When they started out, the side by side jumps and the  death spiral were the easiest elements for them.

“The pair combination spin was  hard,” admitted Trankov.

“We’ve worked a lot on the throws and on the twist and  we are still working on them,” added Volosozhar.

Volosozhar had to change her  technique in order to adapt to her new partner, but she did it well; their  amazing triple twist is the proof.

“Obviously my goal was not to do it worse  than Stas, and I wanted him to teach me the maximum,” Trankov said about  learning the twist with Volosozhar. “At the beginning, we couldn’t even do a  double. It was bad. At one practice it wasn’t working at all, and Stas said,  ‘just try a triple. Tania says it is easier for her to do a triple’. And we did  a triple, and it was decent for the first time. It worked from then on. We  first learned to do a triple and then we were able to do a double,” he  continued, laughing.

While they are technically already very strong,  Volosozhar feels that they can still skate better as a pair.

“Our biggest weakness is probably that we are human  beings and can make mistakes,”  Trankov  commented. “It would be easier if we were robots. So we believe in each other, we believe in ourselves, and look for a  positive experience. We are both maximalists. If something doesn’t work, I’m  upset and I ask myself why I can’t do it. Tania is calming me down then. At the  same time, if she can’t do something right away, it is a tragedy for her, then  I support her. We support each other.”

“We both have a similar kind of humor,” continued Trankov. “We  can make jokes and nobody is offended. We have a good relationship with each  other because we are friends.”

And indeed, the skaters seem to  get along very well. During practices, they often share a smile or a joke. The  atmosphere is relaxed but productive.

Coach Mozer sees the professionalism of her students  as one of their strong points.

“It is the professionalism of someone who knows  why and what they are doing something, and how to achieve a result,” she  noted.

Mozer doesn’t want to name any weaknesses.

“For a professional, these  are just things that aren’t finalized yet,” she pointed out. “You know, when someone is second in  the World, they’re fighting for first place, so what weakness could they have?  There are incidents, but after working with them for a year, I cannot say that  they have a weak side. I didn’t see any weaknesses that I could name. They can  grow stronger in some professional qualities, moral qualities, psychological  qualities – this is just about self-improvement.”

“It speaks about their strength  if people do within nine month such a big volume (of work) and become  competitive,” Mozer summed up. “Each human being has weaknesses, but it isn’t even worth talking  about them. The important thing is something else. It is interesting to work,  to live, and to talk with them.”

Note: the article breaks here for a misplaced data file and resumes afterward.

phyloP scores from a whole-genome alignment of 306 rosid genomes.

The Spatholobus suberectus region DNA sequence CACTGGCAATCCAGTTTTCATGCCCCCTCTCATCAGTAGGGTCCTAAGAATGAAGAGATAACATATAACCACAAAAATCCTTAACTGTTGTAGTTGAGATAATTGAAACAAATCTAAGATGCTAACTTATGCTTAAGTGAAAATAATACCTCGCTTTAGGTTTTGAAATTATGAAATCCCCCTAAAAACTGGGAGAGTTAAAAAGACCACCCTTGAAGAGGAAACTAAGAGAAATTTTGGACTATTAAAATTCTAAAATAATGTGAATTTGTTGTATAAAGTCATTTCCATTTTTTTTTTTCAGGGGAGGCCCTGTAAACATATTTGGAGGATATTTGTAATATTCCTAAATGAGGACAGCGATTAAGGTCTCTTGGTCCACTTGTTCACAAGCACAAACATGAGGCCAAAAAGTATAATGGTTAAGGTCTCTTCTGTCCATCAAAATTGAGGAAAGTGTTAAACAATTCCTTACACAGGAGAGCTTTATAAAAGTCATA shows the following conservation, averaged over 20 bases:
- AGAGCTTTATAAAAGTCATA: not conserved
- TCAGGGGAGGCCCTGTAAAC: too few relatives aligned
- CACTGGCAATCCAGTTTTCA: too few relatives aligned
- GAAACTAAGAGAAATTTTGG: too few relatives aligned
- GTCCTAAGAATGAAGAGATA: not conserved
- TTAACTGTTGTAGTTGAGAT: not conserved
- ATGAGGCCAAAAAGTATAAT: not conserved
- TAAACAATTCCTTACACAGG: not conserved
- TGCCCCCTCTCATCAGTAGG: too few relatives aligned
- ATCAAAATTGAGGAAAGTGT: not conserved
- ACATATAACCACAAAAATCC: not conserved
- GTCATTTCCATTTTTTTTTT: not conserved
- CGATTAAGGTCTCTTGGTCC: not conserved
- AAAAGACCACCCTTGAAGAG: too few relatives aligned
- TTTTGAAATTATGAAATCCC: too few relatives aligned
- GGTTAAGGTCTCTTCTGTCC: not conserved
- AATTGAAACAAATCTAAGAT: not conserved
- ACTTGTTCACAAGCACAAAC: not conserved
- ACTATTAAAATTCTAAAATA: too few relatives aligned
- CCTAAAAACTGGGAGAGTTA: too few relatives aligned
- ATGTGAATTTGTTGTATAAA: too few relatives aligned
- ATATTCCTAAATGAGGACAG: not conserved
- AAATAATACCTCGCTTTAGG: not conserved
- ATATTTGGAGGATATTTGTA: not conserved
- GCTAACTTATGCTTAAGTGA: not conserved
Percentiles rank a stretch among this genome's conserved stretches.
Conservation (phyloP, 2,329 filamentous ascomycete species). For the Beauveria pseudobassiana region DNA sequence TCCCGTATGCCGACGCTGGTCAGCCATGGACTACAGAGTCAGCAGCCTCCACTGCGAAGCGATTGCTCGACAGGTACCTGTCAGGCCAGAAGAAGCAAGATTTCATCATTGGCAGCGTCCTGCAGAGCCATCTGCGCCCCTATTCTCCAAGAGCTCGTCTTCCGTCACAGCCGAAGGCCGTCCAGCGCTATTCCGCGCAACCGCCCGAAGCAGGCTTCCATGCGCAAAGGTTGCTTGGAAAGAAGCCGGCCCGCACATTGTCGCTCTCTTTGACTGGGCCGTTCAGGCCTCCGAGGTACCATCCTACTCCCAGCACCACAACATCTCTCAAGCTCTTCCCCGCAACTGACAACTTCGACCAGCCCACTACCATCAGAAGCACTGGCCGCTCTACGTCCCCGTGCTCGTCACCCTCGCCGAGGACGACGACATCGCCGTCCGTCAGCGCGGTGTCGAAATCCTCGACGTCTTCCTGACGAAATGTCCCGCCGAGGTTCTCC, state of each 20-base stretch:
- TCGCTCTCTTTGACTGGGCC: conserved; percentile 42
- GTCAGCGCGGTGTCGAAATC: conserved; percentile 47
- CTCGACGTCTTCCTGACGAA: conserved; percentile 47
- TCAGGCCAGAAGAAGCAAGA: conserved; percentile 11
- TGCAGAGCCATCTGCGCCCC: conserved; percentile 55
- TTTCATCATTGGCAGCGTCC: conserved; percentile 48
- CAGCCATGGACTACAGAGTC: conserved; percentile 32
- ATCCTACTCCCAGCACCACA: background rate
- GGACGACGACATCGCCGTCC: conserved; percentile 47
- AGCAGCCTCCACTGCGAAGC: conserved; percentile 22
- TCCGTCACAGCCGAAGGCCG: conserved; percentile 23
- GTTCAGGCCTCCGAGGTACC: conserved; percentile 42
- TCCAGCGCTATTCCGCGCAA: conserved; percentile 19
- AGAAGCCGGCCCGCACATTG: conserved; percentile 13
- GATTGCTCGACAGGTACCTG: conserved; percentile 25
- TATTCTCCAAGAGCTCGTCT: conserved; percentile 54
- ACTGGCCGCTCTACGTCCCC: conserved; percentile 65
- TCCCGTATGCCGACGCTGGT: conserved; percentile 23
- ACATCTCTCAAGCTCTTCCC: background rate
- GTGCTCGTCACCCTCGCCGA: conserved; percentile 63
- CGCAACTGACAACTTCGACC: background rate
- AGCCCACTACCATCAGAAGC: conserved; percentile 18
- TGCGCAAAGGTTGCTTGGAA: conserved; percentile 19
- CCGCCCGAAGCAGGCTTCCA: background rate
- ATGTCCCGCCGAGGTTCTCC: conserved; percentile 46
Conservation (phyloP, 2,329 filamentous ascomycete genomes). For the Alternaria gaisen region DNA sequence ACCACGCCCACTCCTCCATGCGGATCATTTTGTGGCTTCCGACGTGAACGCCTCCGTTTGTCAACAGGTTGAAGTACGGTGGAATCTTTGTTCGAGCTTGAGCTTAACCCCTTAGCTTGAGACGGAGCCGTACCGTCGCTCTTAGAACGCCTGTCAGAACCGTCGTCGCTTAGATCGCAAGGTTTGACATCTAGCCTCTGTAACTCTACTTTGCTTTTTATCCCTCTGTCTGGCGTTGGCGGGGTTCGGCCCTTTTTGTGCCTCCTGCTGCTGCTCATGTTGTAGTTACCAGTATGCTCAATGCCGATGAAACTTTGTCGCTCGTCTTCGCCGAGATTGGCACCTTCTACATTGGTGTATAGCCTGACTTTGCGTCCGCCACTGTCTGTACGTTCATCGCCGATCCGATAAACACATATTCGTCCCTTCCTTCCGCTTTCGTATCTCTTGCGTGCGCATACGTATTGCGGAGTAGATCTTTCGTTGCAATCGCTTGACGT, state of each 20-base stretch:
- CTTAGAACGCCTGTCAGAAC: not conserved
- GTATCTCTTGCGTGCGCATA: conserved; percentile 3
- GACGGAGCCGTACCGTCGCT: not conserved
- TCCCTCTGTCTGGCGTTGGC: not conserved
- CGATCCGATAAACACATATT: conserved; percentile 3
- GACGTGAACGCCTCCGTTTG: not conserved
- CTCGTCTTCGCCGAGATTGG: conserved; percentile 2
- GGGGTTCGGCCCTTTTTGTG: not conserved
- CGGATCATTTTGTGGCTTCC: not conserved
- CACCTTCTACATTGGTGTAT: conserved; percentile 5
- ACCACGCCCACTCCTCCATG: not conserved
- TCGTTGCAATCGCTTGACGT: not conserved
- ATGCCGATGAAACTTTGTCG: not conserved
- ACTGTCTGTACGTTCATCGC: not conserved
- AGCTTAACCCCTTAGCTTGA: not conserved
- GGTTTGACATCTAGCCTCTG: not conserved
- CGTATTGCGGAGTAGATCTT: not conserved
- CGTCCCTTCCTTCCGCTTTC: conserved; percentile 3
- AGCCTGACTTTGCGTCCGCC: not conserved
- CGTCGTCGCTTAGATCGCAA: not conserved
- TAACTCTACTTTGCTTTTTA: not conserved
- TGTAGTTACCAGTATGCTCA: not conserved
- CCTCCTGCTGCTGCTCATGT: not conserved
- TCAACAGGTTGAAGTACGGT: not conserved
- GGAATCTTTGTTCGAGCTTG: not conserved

Mozer greatly enjoys working with Volosozhar and Trankov and describes Volosozhar as “very soft” and Trankov as “absolutely emotional  but reasonable”.

“As people, they are easy to communicate with,” Mozer explained. “They are approachable and  they know how to present themselves. Maxim especially is an interesting person  to talk to, he is well-read. Tania is also very interesting, but just calmer  and so level-headed. She is a woman with a cool head. She goes out on the ice  and just transforms and turns into an emotional, intense person.”

Asked to describe each other in three words,  Volosozhar answered quickly: “Emotional, quite good-natured, positive,” but  Trankov took a while to think. “I cannot describe her in three words,” he  finally said. “I just can say that her main trait of character is the ability  to communicate. She is a very social being and can find an approach to  everyone. She is caring, she is taking care of me and of Stas. It is important  for me that she has a good sense of humor, because I am cheerful and like to  make jokes, and we can laugh together.”

On May 15, the skaters and their coaches travelled to  Nikolai Morozov’s summer training camp in Hackensack, New Jersey and plan to  stay there until June 23. Both programs will be new and both will be  choreographed by Nikolai Morozov this year.

Morozov choreographed their  long program to Romeo  and Juliet last season, while the short program was done by Igor Tchinaev.

Mozer wasn’t ready to reveal the new programs yet. “We’ll have two completely  new programs. There are some interesting ideas, but I won’t tell now.”

After the summer training, Volosozhar and Trankov want to  take part in some shows in Asia before returning to Moscow. They plan to debut  their programs at the Nebelhorn Trophy in Oberstdorf, Germany, in September and  want to do two Grand Prix events. At press time, they decided not to  use the option of doing three.

One Comment

  1. Ann M. Cline

    February 12, 2014 at 10:16 pm

    What was the stirring waltz played during tatiana and maxim short program at the. Olympics?